Bernier, François, Travels in the Mogul Empire A.D. 1656-1668

(Westminster, Eng. :  Constable,  1891.)



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quantity of household furniture and wearing apparel was
placed before him, mixed up with his own, and he had the
sagacity to discern which part was his own property, and
which was not; a decisive proof, the physician observed,
how true is the doctrine of the transmigration of souls. At
first I thought the man was speaking in irony, but I soon
discovered that he was perfectly serious. One day I went
to see him at the ambassador's, taking a Kachemirian mer¬
chant acquainted with the language of Tibet with me as
an interpreter, on the pretence that I desired to purchase
certain stuffs which he had for sale, a species of felt about
a foot wide; but the real object of the visit was to obtain
information concerning those imperfectly known regions.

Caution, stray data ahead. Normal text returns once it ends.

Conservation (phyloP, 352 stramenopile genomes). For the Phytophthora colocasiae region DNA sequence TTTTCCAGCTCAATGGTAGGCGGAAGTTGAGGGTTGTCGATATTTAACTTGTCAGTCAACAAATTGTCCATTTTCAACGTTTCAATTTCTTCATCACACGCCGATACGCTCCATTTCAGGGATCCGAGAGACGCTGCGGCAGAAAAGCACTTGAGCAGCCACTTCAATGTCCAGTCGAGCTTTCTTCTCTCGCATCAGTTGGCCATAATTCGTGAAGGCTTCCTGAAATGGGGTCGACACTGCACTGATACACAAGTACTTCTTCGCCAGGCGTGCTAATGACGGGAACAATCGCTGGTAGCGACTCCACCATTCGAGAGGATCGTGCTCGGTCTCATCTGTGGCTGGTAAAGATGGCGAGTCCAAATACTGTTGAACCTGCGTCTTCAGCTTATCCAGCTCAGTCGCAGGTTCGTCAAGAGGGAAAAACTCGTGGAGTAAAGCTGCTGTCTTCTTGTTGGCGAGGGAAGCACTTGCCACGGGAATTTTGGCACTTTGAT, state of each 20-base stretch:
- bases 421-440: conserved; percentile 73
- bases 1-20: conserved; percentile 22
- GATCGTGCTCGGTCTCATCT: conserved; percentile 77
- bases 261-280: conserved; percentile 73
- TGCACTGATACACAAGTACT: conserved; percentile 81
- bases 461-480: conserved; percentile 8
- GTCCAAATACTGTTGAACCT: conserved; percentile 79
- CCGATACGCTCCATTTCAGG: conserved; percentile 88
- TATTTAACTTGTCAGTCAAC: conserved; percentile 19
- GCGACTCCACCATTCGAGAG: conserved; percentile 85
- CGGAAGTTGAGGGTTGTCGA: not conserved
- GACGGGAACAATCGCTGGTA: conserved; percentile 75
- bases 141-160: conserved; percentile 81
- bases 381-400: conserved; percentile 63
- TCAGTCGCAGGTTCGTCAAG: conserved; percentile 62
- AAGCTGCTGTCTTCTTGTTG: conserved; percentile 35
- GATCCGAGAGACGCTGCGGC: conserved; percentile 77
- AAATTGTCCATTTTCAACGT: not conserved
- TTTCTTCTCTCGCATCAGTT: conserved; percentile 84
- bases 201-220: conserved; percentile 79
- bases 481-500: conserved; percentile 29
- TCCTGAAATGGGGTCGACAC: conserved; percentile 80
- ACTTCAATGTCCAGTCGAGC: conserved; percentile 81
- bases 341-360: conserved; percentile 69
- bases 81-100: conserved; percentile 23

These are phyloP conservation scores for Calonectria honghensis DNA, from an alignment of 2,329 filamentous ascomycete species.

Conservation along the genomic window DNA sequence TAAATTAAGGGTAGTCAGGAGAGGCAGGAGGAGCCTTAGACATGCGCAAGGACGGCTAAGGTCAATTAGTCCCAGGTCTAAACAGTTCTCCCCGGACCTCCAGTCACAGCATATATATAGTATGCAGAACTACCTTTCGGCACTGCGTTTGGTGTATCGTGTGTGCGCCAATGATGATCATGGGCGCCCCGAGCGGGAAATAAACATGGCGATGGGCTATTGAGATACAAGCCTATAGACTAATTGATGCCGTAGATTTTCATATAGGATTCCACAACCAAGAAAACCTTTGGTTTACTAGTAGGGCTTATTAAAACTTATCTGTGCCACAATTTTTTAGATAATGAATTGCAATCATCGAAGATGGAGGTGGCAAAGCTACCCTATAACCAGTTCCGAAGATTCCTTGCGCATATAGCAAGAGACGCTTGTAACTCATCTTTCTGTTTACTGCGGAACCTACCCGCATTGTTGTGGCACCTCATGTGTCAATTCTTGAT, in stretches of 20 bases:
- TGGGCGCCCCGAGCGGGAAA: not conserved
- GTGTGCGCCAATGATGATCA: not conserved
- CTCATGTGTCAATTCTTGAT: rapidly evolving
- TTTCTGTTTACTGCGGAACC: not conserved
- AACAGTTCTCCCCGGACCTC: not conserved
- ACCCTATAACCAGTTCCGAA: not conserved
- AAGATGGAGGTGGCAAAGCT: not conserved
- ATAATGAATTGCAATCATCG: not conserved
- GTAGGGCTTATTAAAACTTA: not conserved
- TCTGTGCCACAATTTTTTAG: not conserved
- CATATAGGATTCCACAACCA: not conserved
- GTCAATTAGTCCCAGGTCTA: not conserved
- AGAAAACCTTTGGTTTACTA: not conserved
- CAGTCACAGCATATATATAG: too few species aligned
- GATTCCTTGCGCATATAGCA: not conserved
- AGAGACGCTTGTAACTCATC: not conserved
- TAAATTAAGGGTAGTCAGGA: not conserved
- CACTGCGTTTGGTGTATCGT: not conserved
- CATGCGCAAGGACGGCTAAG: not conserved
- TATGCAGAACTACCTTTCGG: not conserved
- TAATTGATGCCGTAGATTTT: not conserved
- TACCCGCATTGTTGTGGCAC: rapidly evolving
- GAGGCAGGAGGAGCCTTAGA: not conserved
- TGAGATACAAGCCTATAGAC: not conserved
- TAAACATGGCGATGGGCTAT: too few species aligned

But I learnt little or nothing new : he only said generally
that Great Tibet would bear no comparison with his own
countiy; that the latter was covered with snow more than
five months in the year, and that it was frequently engaged
in war with the Tartars; but which Tartars these were he
could not say. At length I found that the time passed
with this man was misspent, for he was incapable of
answering any one of the numerous questions I intended
to ask.

The following which I now relate is such a well-
established fact that no one here doubts it, namely that
it is not twenty years since caravans went annually from
Kachemire to Katay.^ They used to traverse the mountains
of Great Tibet, enter Tartary, and reach Katay in about
three months. It is an extremely difficult road, and there
are impetuous torrents that can be crossed only by means
of cords extended from rock to rock.^ The caravans re¬
turned with musk, China-wood [bois de Chine],' rhubarb and

' See p. 427, footnote *.

2 This is an early mention of the rope suspension-bridges, jholas,
which are common in Kashmir and Tibet, the ropes being made of
hemp, or willow or birch twigs.

^ Also known as China-root, used in the same way as sarsaparilla, to
which species it belongs. It is held in great esteem at the present day
in the native pharmacopoeias of India and China.
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